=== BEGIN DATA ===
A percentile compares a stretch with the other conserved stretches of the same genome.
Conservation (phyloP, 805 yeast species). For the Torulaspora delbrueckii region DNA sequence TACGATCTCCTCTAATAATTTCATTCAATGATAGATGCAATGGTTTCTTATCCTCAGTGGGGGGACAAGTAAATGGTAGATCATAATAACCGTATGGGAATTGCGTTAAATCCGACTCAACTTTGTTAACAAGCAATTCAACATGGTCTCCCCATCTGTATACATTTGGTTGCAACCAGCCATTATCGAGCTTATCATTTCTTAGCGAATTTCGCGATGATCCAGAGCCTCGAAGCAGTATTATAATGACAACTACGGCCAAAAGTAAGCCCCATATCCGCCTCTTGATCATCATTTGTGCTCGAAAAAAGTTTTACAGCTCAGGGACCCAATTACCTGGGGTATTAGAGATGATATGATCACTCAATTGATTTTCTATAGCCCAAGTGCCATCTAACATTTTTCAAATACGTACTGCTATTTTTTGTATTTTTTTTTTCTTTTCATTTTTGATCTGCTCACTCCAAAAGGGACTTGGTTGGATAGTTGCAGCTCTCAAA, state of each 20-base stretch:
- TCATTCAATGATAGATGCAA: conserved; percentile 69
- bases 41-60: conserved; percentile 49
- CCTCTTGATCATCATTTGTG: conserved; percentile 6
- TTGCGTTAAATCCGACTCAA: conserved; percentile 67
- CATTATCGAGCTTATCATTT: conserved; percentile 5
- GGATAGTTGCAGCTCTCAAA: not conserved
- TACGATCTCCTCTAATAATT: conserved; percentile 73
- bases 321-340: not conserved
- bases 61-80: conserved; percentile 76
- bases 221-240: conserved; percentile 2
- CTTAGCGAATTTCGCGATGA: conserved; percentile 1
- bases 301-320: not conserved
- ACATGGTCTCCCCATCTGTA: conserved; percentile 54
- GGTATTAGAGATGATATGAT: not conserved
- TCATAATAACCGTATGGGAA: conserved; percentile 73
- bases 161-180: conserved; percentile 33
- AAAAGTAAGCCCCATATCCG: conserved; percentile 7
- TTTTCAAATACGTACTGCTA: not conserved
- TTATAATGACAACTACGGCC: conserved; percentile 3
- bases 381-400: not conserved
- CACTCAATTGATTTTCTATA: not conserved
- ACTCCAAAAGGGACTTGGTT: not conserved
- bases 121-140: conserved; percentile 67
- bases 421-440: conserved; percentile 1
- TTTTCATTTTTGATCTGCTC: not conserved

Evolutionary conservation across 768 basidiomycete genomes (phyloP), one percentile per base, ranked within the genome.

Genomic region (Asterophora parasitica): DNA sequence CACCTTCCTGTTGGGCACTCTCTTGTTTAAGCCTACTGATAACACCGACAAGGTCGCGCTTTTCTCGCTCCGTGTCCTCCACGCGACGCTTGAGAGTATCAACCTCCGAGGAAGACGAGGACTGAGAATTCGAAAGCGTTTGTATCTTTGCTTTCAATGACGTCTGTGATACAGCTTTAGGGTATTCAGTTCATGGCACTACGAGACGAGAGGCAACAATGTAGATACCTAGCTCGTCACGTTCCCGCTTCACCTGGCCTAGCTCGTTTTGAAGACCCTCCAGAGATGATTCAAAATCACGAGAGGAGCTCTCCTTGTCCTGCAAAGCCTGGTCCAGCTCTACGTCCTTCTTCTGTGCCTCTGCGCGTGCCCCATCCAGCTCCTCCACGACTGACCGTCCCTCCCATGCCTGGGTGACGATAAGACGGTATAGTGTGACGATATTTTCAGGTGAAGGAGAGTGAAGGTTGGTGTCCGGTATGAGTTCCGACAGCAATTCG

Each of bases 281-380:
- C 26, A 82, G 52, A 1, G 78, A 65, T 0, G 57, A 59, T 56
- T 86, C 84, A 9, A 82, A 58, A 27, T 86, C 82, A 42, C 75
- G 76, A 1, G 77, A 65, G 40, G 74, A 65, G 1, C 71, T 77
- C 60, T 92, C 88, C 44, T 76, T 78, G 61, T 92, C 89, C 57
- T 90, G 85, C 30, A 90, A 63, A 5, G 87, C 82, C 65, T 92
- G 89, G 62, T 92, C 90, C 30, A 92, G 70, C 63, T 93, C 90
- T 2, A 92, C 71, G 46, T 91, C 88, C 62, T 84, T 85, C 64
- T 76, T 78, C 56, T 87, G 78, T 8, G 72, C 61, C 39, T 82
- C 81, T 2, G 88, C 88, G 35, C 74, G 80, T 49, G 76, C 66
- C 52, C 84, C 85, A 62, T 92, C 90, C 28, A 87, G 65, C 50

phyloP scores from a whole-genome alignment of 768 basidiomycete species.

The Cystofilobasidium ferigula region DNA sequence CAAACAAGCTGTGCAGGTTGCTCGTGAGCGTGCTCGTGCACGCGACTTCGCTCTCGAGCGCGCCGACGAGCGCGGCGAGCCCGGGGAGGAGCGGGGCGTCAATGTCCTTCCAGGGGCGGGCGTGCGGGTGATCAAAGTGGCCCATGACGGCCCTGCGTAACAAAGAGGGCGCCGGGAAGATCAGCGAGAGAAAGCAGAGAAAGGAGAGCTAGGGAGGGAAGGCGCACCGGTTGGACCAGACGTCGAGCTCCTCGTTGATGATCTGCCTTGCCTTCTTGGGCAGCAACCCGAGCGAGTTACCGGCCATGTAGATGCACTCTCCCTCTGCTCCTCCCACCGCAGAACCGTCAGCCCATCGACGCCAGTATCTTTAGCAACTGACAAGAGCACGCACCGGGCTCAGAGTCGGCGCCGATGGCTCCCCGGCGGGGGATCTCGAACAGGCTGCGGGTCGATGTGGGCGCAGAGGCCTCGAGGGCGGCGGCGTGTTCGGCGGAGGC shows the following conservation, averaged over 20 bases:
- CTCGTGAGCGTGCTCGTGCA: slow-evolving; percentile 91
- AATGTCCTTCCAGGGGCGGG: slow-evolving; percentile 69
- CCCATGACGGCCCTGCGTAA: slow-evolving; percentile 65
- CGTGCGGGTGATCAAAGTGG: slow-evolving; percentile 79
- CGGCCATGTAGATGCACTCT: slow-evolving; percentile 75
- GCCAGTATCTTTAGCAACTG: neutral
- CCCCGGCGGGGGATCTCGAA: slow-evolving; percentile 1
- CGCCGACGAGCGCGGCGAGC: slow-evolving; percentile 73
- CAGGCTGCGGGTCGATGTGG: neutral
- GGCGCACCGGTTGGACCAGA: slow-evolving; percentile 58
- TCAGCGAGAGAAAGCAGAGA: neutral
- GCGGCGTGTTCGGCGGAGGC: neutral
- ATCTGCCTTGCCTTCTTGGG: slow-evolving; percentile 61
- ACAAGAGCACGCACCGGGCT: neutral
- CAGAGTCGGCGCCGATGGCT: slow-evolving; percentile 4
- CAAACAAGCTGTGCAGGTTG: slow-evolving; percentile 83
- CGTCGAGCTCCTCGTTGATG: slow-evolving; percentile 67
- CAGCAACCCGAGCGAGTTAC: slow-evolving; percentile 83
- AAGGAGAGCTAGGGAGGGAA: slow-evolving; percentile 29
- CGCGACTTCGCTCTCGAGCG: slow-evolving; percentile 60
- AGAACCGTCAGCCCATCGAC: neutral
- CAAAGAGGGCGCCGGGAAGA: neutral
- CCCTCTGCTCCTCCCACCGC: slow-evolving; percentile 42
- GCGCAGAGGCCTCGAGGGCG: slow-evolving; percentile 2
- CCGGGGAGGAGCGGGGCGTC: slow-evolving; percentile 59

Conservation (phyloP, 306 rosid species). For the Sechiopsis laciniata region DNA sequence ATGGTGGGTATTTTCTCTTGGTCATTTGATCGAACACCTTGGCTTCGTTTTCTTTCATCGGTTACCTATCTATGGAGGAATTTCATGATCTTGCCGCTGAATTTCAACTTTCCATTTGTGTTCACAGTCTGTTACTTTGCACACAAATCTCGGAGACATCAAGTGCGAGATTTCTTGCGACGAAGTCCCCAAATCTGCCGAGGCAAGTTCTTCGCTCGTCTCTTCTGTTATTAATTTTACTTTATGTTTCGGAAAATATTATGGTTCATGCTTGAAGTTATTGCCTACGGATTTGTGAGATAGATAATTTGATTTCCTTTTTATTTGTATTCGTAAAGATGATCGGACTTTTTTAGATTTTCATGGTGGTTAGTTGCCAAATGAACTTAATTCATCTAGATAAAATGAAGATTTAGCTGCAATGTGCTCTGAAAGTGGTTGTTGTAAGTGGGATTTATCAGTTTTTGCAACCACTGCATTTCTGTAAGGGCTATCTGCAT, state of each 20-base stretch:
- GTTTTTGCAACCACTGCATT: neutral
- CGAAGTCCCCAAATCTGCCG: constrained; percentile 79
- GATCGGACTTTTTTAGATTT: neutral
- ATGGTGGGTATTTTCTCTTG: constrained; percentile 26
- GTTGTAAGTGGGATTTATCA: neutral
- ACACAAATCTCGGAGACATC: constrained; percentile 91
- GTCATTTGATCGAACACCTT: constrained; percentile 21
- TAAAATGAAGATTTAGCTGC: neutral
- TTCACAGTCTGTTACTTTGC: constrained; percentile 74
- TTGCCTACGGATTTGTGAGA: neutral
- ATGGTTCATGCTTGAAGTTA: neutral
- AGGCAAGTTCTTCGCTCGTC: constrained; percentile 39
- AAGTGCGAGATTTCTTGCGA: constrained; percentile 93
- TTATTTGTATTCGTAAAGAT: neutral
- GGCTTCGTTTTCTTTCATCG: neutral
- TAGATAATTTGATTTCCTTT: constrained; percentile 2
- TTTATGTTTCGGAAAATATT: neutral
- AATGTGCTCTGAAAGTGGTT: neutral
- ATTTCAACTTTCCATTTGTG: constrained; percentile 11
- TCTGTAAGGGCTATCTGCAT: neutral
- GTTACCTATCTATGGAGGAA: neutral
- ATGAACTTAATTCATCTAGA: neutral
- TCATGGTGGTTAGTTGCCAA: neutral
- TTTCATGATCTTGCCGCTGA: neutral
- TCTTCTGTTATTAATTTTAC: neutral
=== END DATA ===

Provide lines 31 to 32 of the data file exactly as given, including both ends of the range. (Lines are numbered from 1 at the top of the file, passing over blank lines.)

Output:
- C 26, A 82, G 52, A 1, G 78, A 65, T 0, G 57, A 59, T 56
- T 86, C 84, A 9, A 82, A 58, A 27, T 86, C 82, A 42, C 75